What's it Like Living with Invisible Chronic Pain? —One Girl Tells All
Ladies and gents, meet Jessica Zapadka, as seen in Q&A: Invisible Illnesses & Fibromyalgia —“Just Because You Can’t See Pain, Doesn’t Mean it's Not Real.”
This young lady always has her hair and makeup on point. Even if she isn't feeling her best, she still gives it her all. If being sick taught her one thing, it's that you really have to focus on the things you enjoy.
“Even on the good days, where I have low pain and low sickness, I’m honestly just waiting for the next shoe to drop,” Zapadka reveals.
She understands that sometimes, things don't always work out because, well, greater things are in the works.
“It’s difficult though, while we’re blind and hurting and don’t know which way is up,” she recalls.
Depression and pain of any kind, go hand in hand so it makes sense.
“I know I will eventually feel sick so it’s just a matter of time. I’ve always struggled with depression and now, more so than ever.”
But at the same time, she says that if you have faith in anything, have faith in the fact that the universe has a beautiful way of straightening things out far better than we ever could.
“I still have hope though,” she says under her breath.
Being a Scorpio born on November 4, this gal is notoriously known for her gracious willpower, adorable shyness, artistic abilities, and inner strength.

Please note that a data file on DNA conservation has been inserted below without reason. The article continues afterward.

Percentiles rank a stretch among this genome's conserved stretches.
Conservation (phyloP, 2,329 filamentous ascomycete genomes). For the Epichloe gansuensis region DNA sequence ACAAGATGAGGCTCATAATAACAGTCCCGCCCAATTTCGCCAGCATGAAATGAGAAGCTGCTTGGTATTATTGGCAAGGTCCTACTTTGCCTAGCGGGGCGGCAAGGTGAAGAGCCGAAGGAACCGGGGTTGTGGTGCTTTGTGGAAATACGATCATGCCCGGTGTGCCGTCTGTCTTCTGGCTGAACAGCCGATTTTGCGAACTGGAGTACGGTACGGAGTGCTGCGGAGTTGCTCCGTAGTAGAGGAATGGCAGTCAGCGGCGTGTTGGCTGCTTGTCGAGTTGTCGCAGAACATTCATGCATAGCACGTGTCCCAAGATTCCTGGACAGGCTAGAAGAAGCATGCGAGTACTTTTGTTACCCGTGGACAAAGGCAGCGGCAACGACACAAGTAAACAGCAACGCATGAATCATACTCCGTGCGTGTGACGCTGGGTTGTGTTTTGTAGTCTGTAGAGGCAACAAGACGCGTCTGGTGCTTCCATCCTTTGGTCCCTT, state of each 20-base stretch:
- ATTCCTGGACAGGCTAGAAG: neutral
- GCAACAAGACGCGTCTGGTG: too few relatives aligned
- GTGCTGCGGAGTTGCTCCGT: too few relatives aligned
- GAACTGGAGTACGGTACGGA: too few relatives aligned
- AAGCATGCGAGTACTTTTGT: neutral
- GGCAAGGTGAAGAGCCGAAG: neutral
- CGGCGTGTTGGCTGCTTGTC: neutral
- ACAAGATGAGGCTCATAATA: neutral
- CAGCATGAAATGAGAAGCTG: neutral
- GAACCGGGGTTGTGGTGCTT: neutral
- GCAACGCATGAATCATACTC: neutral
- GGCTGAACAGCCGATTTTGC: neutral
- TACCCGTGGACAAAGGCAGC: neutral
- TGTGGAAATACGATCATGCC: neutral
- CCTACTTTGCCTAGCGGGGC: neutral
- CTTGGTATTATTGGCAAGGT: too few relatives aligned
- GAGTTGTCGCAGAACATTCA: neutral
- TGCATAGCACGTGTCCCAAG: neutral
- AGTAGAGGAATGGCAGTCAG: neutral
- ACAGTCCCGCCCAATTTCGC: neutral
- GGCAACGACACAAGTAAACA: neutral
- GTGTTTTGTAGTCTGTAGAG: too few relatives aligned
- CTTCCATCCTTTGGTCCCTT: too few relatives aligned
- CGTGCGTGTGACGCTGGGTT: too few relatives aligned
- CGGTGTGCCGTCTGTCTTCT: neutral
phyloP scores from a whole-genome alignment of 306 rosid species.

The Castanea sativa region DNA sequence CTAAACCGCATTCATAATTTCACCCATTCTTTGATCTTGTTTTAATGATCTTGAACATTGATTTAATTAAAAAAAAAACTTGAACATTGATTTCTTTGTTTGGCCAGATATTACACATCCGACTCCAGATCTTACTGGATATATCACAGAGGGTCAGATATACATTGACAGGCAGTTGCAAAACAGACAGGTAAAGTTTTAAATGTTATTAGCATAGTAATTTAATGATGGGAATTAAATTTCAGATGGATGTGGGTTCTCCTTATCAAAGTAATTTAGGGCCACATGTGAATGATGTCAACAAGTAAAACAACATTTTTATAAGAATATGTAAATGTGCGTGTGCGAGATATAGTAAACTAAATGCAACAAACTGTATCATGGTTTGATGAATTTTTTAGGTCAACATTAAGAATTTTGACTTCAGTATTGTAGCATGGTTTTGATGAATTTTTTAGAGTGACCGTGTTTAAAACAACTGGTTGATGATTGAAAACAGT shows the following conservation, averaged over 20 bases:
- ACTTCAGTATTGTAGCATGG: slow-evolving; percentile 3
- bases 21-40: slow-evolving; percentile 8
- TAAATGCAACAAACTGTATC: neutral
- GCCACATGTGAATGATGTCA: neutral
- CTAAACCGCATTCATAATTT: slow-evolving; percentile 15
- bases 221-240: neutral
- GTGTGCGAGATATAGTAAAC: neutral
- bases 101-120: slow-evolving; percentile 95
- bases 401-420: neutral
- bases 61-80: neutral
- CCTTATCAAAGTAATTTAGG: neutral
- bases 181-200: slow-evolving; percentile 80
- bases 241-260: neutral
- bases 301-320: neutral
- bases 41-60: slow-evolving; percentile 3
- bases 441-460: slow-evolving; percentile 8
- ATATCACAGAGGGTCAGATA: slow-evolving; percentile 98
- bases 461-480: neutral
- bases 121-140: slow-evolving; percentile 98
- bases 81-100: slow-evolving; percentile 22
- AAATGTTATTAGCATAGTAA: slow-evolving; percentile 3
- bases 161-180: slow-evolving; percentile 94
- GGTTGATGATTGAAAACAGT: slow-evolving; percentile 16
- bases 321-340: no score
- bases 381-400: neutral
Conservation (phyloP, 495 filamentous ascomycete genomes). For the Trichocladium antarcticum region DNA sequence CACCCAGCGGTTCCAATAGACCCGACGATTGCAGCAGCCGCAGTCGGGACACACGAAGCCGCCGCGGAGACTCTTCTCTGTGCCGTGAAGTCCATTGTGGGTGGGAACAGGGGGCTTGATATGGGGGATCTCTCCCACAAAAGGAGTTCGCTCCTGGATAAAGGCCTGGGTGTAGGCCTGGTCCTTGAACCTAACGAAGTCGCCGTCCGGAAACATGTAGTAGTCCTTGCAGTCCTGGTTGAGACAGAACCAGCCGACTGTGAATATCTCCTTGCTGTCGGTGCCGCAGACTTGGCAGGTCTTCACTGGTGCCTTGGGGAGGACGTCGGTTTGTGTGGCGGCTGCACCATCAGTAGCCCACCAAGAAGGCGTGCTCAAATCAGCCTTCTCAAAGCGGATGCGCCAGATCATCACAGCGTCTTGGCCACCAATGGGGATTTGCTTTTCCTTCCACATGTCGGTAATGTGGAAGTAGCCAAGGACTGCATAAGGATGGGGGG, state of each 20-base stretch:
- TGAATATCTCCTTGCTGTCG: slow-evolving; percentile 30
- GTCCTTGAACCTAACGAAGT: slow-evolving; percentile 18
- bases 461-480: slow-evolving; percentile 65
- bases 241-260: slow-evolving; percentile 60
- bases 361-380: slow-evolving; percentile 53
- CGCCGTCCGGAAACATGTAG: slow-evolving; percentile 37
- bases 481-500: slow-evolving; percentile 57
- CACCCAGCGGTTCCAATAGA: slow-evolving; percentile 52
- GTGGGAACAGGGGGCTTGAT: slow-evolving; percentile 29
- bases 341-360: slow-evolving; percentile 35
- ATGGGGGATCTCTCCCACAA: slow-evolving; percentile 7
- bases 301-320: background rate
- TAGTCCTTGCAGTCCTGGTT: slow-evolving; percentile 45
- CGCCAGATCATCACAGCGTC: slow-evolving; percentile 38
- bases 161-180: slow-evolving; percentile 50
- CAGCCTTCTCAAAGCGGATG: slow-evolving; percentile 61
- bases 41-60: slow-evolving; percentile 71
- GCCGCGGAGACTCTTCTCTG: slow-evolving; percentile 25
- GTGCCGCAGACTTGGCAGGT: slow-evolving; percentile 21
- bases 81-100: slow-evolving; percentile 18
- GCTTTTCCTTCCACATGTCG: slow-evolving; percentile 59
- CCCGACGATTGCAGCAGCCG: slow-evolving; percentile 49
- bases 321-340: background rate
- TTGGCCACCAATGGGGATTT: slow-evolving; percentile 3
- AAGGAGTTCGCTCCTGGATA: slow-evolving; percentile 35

Surviving — no, thriving with invisible illnesses is like having something on the tip of your tongue you can never remember how to say, but it's so close.
“It may look good from far, but it’s far from good,” the West Virginia University Public Relations student says. “There’s always more than meets the eye.”
Ladies and gents, meet Jessica Zapadka, as seen in Q&A: Invisible Illnesses & Fibromyalgia —“Just Because You Can’t See Pain, Doesn’t Mean it's Not Real.” This time we're getting deeper. What is it really like living with diseases that aren't so easy to spot? You can try to visualize but unless you walk a day in their shoes, it may be hard to figure out — until now.
Let's slide on some sneakers, run a lap, and find out.
But You Don't Look Sick
This is Rule 99 of what not to say to someone with an invisible disease. Some people don’t understand the difference between being tired and physically ill. Zapadka says, “It’s a huge thing for me because before I knew I was sick, people were just like, 'You can sleep when you’re dead.'”